Page: The thrill is gone: B.B. King’s music was a beacon
News that B.B. King has died aggravates my anecdotage, the stage of life in which every new development reminds you of an old story.
I was not much of a blues fan before I, as a young Chicago reporter in March of 1972, was enlightened by Riley B. “B.B.” King. That’s the full name of the great blues king who had been branded “Blues Boy” years earlier — although his middle initial, according to the New York Times, apparently did not stand for anything.
He agreed to speak to me at a downtown hotel a day before he performed for the inmates at the Cook County House of Corrections. It was a return performance of sorts after his live album in nearby Cook County Jail became hit in the previous year.
As an ambitious young journo, I was looking for controversy. I asked him if he shared the objections that some black social critics, in particular, had expressed over the alleged hijacking of the blues by rising white blues musicians like Chicago’s Paul Butterfield and England’s Eric Clapton.
But instead of fuming with resentment, the widely celebrated King of the Blues quaked with laughter. He loved those young white musicians and the fans. “If it wasn’t for them,” I recall him saying, “I would have starved to death.”
No, it was black audiences that had caused him more heartbreak in the early 1960s, amid the rise of Motown and soul music and widespread mockery of the blues in black communities as “gold tooth” or “handkerchief-head music.”
A young black audience that had cheered Sam Cooke in Baltimore’s Royal Theater had booed B.B. A Chicago nightclub announcer had insulted him with onstage references to chitterlings, collard greens, pigs’ feet and watermelons.
But he fondly recalled a career-turning surprise when he was booked into San Francisco’s Fillmore West in 1968. Unbeknownst to King, it had been turned by legendary rock impresario Bill Graham into a leading hippie-era music palace.
When King, a product of segregated Mississippi, saw “long-haired white people” lining up outside, he thought he had come to the wrong theater, he said. But after Graham introduced him, the crowd rose in a boisterous standing ovation — tears welled up in King’s eyes, he recalled.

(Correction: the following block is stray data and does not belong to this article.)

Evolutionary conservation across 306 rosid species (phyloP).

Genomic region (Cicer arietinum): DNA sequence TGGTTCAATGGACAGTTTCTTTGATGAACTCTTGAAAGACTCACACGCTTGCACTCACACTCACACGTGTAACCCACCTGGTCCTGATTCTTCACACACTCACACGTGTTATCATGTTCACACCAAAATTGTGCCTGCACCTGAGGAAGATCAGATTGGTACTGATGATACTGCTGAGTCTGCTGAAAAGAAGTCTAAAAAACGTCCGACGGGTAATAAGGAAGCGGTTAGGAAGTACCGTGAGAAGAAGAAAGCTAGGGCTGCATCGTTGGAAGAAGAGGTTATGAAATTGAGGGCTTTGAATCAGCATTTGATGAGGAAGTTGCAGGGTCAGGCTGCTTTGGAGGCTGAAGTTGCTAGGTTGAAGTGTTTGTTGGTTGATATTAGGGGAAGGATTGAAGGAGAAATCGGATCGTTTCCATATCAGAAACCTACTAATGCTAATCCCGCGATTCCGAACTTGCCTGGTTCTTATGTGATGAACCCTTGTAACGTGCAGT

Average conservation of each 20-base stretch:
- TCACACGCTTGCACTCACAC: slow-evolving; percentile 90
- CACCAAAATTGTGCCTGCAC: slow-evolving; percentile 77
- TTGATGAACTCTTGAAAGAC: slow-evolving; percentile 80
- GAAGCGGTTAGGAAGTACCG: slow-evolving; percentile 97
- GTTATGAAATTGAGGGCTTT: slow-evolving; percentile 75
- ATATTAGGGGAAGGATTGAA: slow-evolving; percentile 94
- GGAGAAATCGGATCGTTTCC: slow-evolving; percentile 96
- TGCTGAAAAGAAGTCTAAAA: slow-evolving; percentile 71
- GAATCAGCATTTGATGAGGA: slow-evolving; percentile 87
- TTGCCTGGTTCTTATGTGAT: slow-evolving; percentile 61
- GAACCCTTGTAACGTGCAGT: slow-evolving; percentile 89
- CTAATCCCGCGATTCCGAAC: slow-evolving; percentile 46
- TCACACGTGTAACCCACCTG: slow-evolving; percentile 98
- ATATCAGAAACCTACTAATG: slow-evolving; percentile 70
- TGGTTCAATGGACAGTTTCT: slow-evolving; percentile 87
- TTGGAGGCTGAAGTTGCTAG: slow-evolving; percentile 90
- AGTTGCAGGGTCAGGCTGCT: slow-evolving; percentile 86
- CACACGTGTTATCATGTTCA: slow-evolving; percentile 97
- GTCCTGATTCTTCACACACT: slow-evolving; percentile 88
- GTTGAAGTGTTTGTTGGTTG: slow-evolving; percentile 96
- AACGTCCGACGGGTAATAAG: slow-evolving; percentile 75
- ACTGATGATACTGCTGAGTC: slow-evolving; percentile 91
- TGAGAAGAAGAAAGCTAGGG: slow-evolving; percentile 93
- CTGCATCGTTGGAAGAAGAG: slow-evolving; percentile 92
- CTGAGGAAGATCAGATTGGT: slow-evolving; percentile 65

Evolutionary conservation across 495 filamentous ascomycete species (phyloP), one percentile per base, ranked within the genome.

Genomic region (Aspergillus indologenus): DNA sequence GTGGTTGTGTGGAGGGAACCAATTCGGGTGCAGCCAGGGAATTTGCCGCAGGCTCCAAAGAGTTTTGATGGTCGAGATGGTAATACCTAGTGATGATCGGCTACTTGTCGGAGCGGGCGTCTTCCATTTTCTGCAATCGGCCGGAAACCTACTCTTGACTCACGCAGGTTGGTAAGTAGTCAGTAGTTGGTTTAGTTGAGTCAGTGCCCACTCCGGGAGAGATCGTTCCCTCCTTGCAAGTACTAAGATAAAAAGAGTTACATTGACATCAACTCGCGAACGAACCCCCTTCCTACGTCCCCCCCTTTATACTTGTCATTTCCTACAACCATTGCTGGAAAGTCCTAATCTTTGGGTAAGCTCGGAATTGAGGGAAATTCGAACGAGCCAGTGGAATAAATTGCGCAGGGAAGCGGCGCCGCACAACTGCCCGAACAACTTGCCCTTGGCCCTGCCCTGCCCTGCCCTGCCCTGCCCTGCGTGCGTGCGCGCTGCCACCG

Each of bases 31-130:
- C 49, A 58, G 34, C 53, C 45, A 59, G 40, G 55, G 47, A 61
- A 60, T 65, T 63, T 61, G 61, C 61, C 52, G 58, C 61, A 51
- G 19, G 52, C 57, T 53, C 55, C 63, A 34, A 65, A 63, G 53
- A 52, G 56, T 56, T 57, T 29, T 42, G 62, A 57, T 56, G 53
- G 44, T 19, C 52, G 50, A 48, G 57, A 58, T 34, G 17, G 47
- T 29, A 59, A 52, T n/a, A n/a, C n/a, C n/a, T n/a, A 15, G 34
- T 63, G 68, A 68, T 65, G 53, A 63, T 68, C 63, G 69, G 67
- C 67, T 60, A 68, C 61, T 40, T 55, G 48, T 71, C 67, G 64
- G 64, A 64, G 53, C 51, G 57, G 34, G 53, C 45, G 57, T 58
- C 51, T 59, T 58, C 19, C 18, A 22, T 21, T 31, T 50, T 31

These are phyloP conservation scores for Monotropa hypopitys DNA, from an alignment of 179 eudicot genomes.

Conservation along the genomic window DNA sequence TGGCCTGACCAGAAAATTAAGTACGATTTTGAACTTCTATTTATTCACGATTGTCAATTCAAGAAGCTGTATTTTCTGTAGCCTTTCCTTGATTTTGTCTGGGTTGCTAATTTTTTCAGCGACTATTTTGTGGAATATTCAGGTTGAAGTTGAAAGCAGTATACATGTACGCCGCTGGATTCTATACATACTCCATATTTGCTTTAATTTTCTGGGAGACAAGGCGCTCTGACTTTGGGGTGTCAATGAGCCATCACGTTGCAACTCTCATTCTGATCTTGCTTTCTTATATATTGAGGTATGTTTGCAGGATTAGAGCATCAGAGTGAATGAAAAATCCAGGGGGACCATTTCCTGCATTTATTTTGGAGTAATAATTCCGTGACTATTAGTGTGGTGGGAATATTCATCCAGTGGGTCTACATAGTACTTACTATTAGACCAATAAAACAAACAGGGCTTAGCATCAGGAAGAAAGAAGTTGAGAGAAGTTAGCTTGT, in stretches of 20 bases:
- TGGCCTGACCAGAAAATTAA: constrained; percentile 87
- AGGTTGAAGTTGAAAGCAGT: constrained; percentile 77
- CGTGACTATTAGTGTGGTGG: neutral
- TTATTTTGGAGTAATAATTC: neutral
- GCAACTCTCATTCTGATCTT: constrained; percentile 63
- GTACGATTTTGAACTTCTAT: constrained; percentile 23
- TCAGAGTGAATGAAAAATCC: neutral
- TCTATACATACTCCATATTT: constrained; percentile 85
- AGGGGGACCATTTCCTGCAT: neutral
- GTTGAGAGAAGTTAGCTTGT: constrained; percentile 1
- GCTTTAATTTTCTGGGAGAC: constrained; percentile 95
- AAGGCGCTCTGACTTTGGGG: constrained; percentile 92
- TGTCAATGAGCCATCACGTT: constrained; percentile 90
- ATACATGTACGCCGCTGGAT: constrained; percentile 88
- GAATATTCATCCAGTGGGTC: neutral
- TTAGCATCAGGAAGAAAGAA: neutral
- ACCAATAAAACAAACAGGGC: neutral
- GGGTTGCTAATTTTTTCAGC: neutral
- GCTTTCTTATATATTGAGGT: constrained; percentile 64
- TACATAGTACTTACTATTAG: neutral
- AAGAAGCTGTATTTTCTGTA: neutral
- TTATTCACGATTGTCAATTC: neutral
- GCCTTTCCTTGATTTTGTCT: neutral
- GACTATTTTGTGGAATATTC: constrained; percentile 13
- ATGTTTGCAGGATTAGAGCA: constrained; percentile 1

History shows many black musicians and composers, barred by segregation laws and customs in the pre-civil rights era, were denied adequate credit or compensation; quite the opposite happened to King and the blues in the pivotal 1960s.
His career blossomed with new fans far from his genre’s Mississippi Delta roots. His 1970 hit “The Thrill Is Gone” has become a classic. He became a multimillionaire and a brand, with a chain of nightclubs bearing his name.
And he collaborated with Eric Clapton on the 2000 album “Riding With the King.” Like numerous other aspiring blues guitarists, Clapton called King’s “B.B. King Live at the Regal,” recorded in Chicago’s Regal Theater, “where it all really started for me as a young player.”
Just as historian Thomas Cahill raised eyebrows with his 1995 book “How the Irish Saved Civilization,” B. B. King helped me to appreciate the role that white blues fans played in keeping his genre alive.
Cahill examined the critical role of Irish Catholic clergy in preserving European culture following the collapse of the Roman Empire. King showed me how the blues, like jazz and country music, emerge from this country’s simmering stew pot of cultural diversity and continue to bear new fruit. We only cheat ourselves, I realized, when our quest for what’s new causes us to lose our appreciation for what’s worth keeping around — or even turn it off without giving it a listen.
“He was a beacon for all of us who love this kind of music,” Clapton said of King in a video posted on Facebook. I’m glad that he was able to shine some of his light my way, too. B. B. King is gone, but the thrill lives on in the music that he left behind.
Clarence Page writes for The Chicago Tribune.